TGR: I see that Sintana has an interim agreement with Mobius Resources. What can you tell us about that?
SP: Mobius is a shell with cash. It provides an alternative way to obtain financing, as opposed to doing a private placement in the market. Given the state of the junior market, the easier route is for Sintana to merge with Mobius. It is a cheaper way of financing.
TGR: What other energy juniors have your attention?
SP: We have owned a position in Blackbird Energy Inc. (BBI:TSX.V) for a long time. Blackbird drilled two horizontal wells earlier this year in the Montney. Blackbird has a sizeable land position there. It is gearing up to drill two more wells at a lower cost than the first two wells, having learned a few lessons from that round of drilling and benefitting from tougher times for the drilling companies these days. Blackbird is well financed. It has approximately $24M in cash, which is about 50% of the company's market cap.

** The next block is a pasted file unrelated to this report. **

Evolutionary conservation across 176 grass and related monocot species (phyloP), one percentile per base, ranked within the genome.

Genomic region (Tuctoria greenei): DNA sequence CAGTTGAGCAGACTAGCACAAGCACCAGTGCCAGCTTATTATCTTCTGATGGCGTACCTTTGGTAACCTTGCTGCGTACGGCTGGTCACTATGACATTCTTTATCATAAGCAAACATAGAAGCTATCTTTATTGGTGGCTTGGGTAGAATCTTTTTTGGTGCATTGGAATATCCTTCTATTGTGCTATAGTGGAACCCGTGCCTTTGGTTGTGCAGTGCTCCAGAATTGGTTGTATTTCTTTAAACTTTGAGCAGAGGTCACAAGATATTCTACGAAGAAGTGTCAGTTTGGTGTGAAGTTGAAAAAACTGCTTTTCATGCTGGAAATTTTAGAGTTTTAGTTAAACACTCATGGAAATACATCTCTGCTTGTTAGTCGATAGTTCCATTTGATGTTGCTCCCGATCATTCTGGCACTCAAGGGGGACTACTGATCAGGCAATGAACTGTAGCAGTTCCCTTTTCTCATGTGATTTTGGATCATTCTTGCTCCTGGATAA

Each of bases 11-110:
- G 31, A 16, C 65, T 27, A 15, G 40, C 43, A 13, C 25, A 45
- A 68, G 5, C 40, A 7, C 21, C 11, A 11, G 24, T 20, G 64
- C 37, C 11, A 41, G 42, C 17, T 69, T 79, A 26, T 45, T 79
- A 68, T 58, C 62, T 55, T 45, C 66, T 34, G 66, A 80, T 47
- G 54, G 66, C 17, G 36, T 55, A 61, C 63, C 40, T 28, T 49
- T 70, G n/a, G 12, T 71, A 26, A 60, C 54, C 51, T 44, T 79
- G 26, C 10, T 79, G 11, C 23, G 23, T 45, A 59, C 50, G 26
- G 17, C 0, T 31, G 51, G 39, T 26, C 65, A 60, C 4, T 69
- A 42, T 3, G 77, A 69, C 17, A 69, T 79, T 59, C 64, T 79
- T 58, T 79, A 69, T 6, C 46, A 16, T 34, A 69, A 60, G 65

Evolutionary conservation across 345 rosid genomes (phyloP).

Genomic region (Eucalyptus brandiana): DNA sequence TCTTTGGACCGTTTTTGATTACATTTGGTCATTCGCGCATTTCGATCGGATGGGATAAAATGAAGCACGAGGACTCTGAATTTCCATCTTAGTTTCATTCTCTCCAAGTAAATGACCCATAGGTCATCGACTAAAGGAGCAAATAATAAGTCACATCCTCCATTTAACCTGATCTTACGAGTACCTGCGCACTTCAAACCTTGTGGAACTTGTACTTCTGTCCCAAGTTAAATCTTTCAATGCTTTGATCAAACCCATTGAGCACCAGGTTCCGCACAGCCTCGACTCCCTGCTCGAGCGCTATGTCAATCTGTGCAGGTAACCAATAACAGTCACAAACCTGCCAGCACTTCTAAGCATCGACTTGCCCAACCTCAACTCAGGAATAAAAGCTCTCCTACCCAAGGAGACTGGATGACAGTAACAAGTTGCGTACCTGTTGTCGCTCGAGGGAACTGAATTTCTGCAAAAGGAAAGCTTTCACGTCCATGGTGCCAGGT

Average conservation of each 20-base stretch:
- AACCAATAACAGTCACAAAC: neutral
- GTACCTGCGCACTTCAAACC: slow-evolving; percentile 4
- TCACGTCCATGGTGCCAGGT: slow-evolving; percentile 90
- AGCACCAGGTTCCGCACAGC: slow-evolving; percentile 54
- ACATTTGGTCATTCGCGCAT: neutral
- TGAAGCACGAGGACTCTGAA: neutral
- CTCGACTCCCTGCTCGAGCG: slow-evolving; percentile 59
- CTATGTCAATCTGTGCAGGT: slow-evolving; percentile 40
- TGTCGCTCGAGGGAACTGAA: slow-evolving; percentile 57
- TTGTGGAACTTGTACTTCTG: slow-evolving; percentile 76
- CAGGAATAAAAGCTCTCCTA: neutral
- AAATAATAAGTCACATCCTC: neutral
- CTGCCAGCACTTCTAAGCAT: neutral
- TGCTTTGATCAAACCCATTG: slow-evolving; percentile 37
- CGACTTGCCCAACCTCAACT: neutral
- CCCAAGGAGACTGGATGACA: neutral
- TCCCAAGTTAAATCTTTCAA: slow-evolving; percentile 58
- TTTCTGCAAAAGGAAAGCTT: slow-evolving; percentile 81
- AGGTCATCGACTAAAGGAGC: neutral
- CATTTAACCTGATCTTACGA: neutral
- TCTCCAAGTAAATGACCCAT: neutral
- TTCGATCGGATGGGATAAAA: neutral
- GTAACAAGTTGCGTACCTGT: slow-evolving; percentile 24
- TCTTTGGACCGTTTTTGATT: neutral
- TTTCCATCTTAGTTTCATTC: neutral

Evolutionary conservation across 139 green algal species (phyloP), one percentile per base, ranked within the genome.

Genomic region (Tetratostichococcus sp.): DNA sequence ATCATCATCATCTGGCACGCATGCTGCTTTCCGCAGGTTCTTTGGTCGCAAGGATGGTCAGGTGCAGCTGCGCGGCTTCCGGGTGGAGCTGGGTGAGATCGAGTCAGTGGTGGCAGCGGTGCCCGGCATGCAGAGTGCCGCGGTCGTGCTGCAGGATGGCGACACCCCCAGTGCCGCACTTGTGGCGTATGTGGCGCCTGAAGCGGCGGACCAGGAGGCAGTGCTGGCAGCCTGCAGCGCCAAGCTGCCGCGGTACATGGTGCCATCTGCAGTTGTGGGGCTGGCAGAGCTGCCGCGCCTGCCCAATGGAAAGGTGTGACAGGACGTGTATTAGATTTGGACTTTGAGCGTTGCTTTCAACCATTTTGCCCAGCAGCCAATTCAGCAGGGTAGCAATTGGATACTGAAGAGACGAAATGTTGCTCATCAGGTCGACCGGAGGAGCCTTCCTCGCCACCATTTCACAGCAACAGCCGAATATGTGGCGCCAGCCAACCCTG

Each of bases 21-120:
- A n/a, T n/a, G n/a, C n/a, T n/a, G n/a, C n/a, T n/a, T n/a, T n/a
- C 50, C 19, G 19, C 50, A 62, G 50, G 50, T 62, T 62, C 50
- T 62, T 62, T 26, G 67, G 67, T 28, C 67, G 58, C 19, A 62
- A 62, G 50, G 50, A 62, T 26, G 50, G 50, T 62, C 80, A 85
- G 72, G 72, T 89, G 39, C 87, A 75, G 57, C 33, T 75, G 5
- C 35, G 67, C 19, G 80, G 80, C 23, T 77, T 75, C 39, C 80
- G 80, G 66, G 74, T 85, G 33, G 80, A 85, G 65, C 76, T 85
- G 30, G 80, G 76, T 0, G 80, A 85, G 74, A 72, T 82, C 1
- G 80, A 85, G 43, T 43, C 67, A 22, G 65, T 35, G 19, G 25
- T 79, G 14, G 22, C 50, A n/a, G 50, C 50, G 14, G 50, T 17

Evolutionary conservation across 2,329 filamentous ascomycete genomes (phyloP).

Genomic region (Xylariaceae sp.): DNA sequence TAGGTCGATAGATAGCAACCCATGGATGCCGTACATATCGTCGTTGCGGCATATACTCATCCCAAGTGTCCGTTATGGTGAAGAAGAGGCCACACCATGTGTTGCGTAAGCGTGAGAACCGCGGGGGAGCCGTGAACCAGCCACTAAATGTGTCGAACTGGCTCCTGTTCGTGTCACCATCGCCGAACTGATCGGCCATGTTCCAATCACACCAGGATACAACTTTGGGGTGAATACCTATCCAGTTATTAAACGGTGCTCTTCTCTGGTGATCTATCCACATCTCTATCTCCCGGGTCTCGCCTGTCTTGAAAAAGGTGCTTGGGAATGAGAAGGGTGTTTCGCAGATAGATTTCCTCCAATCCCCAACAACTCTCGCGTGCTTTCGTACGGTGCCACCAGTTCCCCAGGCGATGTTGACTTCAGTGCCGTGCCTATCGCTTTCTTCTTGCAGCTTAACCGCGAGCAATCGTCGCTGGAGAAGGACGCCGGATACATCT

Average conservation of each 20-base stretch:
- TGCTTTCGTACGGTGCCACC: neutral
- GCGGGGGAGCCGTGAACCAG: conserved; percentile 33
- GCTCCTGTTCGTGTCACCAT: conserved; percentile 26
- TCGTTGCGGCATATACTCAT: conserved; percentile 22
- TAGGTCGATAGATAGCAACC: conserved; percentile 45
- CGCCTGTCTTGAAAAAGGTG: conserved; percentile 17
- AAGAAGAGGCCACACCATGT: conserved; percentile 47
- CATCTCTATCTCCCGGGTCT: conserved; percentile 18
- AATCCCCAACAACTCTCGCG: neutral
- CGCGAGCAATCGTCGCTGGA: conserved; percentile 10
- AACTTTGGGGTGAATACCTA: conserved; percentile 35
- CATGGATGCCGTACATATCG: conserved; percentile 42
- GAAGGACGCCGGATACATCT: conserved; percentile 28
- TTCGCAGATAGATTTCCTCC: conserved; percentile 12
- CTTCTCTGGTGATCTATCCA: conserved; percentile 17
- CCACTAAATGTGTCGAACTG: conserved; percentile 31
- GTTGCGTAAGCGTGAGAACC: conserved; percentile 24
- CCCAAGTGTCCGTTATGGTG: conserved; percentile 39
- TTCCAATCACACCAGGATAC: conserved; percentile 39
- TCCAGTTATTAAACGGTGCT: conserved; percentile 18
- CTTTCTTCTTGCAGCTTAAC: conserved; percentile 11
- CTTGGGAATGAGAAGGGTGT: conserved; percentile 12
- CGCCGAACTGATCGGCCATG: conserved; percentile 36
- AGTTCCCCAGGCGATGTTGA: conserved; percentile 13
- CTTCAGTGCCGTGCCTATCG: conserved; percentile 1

TGR: What is the story going forward for domestic energy juniors in Canada?
SP: There is no way to gloss over the issue: It is a tough environment. Many of the juniors have pulled back on capex and are acting conservatively for the near term. They just do not have the cash flow in this pricing environment to reinvest in exploration and development. Drilling activity has fallen significantly.
TGR: Thanks for your time, Steve.
Steve Palmer is a founding partner, President and Chief Investment Officer of AlphaNorth Asset Management and currently manages the award-winning AlphaNorth Partners Fund, AlphaNorth Growth Fund and AlphaNorth Resource Fund. Prior to founding AlphaNorth in 2007, Palmer was employed as vice president at one of the world's largest financial institutions, where he managed equity assets of approximately CA$350M. Palmer managed a pooled fund, which focused on Canadian small-capitalization companies, from its inception to August 2007, achieving returns of 35.8% annualized over a nine-year period, which ranked it No. 1 in performance by a major fund ranking service in its small-cap, pooled-fund category. Palmer earned a bachelor's degree in economics from the University of Western Ontario and is a Chartered Financial Analyst.